• Henry and I caught up with finance colleagues to look at ways that we can apply ‘digital’ thinking to the Council’s finance processes. This reminded me how glad I am to work somewhere like Hackney where the ambition to use technology, data and service design to make things work better for users is widely supported across the organisation.
  • The Council’s Brexit working group met to discuss the developments for the UK’s exit from the EU and the preparations that the Council needs to make.
  • I joined the regular bi-monthly meeting of the steering group for our local health and social care Sustainability and Transformation Partnership, catching up with progress to join up data and processes across a wide range of NHS and local authority partners so that we can help people live healthy lives across East London.
  • We continued our work to clarify our plans to support effective information sharing and management using the new productivity tools that we’ve been rolling out. I think we’ve managed to distill our policies for this down to three key questions which will work for most user needs, with more detailed discussion needed for colleagues whose needs are more complex. The next step is for the team to write this up and test it out with real users.
  • I had a really good workshop with colleagues from the Council’s Emergency Planning team, looking at the toolkit we’ve set up to help them manage major incidents. I enjoyed taking some time to do ‘real work’ and it was very rewarding to work with them to find simple and quick ways that their important work can be made easier to manage.
  • Our mid-year check in on our finances continued, with a focus on capital this week. I’m very grateful to Ramesh, who leaves Hackney this week, for the hard work that he’s put in with the budget managers across our team so that we have a clear position that will help us decide where we need to focus our efforts.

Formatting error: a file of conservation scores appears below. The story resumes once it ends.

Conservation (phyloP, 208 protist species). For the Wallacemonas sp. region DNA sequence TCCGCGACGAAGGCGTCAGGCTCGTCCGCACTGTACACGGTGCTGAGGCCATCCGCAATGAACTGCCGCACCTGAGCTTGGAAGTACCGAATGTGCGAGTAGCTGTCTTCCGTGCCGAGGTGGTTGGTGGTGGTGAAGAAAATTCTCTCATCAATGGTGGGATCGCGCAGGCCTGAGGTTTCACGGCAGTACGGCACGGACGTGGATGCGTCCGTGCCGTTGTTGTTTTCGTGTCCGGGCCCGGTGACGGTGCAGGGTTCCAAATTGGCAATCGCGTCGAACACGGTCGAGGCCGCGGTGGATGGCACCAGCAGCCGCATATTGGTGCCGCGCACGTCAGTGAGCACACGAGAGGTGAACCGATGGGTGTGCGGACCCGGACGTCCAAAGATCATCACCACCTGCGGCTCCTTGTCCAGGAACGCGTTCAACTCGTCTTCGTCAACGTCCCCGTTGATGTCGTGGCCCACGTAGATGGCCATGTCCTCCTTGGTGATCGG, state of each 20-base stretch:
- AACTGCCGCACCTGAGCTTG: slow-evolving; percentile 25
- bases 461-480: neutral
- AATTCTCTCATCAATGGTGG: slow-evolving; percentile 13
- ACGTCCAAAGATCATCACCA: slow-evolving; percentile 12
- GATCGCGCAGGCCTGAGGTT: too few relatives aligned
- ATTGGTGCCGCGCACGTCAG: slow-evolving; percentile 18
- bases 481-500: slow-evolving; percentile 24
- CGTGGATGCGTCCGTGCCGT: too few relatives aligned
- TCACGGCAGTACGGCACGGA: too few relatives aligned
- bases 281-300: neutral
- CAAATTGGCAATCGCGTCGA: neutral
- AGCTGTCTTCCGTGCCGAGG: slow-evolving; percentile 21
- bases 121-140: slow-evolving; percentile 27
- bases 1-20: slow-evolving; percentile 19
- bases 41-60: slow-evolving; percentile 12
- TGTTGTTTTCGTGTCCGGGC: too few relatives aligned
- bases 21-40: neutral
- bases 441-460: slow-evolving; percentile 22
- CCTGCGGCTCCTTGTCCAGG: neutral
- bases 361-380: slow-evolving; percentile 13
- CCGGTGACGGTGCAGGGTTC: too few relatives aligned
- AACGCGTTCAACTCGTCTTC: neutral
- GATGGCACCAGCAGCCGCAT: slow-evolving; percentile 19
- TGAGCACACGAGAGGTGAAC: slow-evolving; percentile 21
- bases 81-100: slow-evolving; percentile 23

• And this week’s welcome intros with new members of the team were with Darrell, Erdem and Nana, who’ve joined as infrastructure apprentices, Amy, who’s joined our information management team, and Philippa, who’s joined our Delivery team (and who appears to share my enthusiasm for better governance). I’m really pleased to see the energy and ideas that our new starters are bringing and the way that they’re already helping to shape our development as a team.

Something I’m learning

Something that I always find tricky is getting the right balance between being sufficiently engaged in the detail to have a good knowledge of the issues our team are working on while also staying true to our HackIT manifesto principle of ‘Trust the team’. There have been a few examples this week where I wished I’d got closer to the detail sooner, but these are minor compared with the many more examples that show how much people can achieve if they’re given the space to explore and innovate. This runs against my control freak instincts, but I’m going to keep reminding myself how important it is to make sure that I resist the urge to micro-manage.

Trust the Team, from the HackIT manifesto: http://hackit.org.uk/how-we-work/hackit-manifesto